Deferred Action for Childhood Arrivals (DACA) is an Obama-era program that defers deportation for eligible young people who came to the United States as children and who have met certain other requirements. DACA registrants may also apply for a work permit. Over 600,000 DACA recipients – or “Dreamers” – have benefitted from the program since its 2012 launch. The program has been in limbo since 2017, when the Trump administration tried to end it; a move which was overturned by the Supreme Court in 2000.
President Biden vowed to make DACA’s reinstatement a priority for his administration, promising on this first day in office, "to take all actions… consistent with applicable law, to preserve and fortify DACA." However, full reinstatement of DACA has been short-lived. On July 16, 2021, a federal judge in the Southern District of Texas issued an injunctive order barring new DACA registrants, ruling that the Obama administration violated the Administrative Procedures Act in promulgating DACA. Importantly, the injunction does not affect current DACA registrants.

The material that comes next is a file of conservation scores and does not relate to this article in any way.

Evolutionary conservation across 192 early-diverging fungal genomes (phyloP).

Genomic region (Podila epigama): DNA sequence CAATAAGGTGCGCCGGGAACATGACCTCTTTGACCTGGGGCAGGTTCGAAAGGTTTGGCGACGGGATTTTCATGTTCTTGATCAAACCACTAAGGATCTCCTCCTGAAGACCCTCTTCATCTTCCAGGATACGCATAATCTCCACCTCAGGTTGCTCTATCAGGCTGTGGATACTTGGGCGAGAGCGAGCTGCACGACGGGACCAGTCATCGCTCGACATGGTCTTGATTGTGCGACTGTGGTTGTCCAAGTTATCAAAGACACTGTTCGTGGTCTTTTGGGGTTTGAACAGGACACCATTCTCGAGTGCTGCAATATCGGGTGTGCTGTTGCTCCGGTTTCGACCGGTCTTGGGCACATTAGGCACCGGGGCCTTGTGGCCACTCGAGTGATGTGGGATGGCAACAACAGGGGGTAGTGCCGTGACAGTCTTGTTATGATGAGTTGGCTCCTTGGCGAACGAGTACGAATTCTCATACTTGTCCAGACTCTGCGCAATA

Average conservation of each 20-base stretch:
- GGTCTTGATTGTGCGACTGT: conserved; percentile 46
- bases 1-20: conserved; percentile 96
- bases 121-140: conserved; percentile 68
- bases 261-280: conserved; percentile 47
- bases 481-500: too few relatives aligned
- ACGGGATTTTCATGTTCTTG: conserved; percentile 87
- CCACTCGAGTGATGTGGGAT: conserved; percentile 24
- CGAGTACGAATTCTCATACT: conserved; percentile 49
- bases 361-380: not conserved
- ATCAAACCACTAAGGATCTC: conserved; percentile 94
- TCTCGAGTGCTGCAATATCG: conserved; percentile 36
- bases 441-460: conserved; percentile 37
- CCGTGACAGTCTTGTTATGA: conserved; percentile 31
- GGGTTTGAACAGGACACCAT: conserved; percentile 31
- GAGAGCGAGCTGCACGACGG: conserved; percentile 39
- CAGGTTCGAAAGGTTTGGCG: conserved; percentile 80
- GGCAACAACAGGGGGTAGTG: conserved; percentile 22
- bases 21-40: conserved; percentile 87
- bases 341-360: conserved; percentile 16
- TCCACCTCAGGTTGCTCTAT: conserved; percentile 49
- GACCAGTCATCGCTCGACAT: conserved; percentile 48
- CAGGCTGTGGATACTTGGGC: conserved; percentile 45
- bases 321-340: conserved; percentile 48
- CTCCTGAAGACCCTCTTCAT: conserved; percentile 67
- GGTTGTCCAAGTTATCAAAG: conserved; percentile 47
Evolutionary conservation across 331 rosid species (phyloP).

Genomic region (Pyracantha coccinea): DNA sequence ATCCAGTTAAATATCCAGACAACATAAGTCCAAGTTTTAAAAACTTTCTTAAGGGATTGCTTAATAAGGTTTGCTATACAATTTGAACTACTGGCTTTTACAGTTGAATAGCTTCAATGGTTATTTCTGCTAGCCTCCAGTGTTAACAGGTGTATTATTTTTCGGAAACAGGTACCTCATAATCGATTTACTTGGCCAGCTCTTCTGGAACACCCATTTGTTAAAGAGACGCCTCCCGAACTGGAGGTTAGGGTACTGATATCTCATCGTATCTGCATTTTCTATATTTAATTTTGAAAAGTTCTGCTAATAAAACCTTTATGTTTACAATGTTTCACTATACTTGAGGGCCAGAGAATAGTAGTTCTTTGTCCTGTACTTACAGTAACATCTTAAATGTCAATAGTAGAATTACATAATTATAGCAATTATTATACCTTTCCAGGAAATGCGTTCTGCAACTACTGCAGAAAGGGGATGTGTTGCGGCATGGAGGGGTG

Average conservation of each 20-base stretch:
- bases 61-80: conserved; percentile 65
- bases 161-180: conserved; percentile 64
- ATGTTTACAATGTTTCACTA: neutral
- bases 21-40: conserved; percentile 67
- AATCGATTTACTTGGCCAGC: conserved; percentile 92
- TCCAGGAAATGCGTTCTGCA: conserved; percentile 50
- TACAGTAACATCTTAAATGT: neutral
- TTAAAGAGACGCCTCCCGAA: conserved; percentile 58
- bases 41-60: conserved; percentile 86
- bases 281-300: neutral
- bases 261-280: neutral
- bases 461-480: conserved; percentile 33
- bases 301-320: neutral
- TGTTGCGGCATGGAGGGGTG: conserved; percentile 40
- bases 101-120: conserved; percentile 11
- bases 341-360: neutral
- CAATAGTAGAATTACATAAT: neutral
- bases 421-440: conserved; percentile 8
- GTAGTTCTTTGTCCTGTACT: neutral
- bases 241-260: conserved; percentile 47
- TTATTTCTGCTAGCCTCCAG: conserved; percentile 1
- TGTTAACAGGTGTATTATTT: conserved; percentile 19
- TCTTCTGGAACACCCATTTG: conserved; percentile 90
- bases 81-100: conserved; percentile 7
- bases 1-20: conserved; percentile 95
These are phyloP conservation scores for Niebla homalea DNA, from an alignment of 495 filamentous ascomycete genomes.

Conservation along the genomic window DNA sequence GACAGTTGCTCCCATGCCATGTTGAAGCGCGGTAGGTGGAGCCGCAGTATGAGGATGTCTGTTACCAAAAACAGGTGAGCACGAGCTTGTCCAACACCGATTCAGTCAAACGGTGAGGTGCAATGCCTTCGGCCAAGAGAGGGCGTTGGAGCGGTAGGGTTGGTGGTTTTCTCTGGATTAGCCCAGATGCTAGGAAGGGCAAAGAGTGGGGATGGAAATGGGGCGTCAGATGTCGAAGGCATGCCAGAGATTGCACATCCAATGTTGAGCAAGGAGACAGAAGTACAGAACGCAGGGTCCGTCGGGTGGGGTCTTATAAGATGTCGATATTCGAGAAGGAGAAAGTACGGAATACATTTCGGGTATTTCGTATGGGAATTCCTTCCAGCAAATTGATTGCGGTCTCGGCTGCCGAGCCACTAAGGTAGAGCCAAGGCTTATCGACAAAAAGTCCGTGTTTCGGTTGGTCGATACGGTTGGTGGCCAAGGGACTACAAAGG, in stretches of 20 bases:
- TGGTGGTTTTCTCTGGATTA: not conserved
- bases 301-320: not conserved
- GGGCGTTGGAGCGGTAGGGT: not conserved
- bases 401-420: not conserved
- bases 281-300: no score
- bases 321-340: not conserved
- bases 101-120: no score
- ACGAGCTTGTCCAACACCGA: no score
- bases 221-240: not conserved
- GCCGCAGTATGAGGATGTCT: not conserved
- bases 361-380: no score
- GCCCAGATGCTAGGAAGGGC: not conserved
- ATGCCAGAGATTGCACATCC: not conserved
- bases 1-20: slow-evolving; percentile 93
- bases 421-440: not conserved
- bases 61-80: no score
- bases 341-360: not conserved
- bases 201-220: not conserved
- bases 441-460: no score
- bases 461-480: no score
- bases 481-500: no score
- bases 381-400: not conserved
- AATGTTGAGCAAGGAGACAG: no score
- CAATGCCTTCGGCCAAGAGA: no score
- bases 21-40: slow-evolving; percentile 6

Nevertheless, the injunction upsets the plans of the tens of thousands of young people living in the U.S. USCIS received more than 50,000 new-registrant DACA requests from January to March after announcing it would start accepting first-time applicants in December. Although the Biden administration is expected to appeal the decision, the livelihoods of prospective Dreamers across the U.S. are now in jeopardy indefinitely.